Dr. Lara Faust
The Cognition and Student Learning (CASL) topic supports research that capitalizes on our understanding of how the mind works to inform and improve education practice in reading, writing, mathematics, and science, and study skills. The long-term outcome of this research includes an array of tools and strategies (e.g., instructional approaches, curricula, assessments) based on principles of learning and information processing gained from cognitive science and cognitive neuroscience and documented to be efficacious for improving learning in education settings.
CASL began as a topic area in fiscal year (FY) 2002 and was one of the first programs competed through the National Center for Education Researchís (NCERís) grants competitions. CASL was developed to support innovative research at the intersection of cognitive science and education practice.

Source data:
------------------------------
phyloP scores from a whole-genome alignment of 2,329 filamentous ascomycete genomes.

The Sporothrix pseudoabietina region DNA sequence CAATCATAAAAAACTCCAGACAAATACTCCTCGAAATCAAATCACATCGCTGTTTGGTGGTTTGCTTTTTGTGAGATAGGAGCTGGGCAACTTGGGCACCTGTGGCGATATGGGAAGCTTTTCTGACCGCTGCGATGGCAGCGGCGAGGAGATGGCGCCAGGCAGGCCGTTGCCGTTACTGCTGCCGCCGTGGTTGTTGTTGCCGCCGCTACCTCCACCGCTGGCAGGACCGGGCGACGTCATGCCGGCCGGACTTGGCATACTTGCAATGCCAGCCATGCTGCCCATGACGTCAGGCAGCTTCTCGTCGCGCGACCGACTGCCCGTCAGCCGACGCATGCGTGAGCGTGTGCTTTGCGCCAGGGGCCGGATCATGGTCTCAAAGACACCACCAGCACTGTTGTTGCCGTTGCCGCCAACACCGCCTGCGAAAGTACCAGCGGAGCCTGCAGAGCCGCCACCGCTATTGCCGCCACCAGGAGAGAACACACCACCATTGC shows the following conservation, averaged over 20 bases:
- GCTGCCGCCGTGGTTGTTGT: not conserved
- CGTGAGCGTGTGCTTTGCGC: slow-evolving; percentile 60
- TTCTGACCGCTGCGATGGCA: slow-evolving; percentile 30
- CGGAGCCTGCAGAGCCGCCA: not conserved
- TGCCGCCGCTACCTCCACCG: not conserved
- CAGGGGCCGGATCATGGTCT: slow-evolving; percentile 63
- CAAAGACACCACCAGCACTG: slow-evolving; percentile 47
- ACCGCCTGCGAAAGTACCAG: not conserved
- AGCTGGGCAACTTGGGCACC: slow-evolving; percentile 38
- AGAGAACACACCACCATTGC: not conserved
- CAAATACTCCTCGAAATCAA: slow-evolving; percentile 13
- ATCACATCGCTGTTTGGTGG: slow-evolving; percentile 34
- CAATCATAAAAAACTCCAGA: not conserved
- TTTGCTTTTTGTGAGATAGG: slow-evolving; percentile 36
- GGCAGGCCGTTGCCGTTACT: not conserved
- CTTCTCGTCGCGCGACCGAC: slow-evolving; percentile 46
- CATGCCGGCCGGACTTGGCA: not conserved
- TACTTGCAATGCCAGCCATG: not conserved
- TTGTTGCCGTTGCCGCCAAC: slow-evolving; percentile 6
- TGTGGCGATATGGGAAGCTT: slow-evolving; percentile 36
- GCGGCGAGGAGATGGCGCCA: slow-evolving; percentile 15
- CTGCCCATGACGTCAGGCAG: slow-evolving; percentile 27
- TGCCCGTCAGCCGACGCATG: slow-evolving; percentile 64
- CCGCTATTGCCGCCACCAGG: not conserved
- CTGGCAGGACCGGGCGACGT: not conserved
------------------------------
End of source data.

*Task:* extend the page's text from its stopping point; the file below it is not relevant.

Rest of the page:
CASL researchers have explored, developed, and tested for efficacy a number of new approaches to teaching and learning, some of which are easy and inexpensive to implement, and others that transform how we think of learning in the classroom.
Why is CASL Unique?
Through CASL, the Institute of Education Sciences (IES) provides a mechanism for cognitive scientists to bring what they have learned from the laboratory to authentic education settings, such as classrooms. IES encourages applicants to this program to actively engage with students and practitioners when formulating their research plans to facilitate the identification of research questions that are meaningful and practical in authentic education settings.
The research coming out of this program has proven time and again the value of bridging these fields both to further inform our understanding of how the mind works as well as to improve education practice.
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